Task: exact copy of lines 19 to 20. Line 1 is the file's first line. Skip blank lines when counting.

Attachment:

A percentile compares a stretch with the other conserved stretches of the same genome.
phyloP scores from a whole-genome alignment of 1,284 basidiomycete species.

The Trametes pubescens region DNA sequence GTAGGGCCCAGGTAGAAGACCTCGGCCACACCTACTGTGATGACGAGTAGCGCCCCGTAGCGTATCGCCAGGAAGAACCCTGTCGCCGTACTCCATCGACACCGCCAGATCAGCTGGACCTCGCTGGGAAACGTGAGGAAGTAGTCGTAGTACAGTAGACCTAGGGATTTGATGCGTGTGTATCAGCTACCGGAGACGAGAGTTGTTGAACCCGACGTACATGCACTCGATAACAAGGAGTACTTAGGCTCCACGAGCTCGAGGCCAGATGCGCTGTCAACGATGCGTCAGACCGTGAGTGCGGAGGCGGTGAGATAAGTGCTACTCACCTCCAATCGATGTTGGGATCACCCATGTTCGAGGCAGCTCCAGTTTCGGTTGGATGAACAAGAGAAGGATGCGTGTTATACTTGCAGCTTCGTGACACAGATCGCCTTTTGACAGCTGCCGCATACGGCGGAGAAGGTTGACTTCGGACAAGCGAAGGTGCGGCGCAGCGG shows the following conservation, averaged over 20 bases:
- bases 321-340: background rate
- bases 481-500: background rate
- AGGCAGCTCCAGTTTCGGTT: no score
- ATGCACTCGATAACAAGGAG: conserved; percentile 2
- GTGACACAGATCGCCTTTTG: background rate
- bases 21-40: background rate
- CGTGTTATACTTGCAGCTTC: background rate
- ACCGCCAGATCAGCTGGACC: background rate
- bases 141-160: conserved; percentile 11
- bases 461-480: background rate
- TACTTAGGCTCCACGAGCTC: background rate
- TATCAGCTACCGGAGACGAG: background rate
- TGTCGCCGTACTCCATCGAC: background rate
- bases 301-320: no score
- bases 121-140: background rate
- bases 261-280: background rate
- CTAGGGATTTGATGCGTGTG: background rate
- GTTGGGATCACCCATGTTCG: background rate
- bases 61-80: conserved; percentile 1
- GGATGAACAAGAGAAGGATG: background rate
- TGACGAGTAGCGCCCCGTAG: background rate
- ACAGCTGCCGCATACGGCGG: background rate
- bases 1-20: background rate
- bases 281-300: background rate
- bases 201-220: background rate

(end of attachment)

- bases 261-280: background rate
- CTAGGGATTTGATGCGTGTG: background rate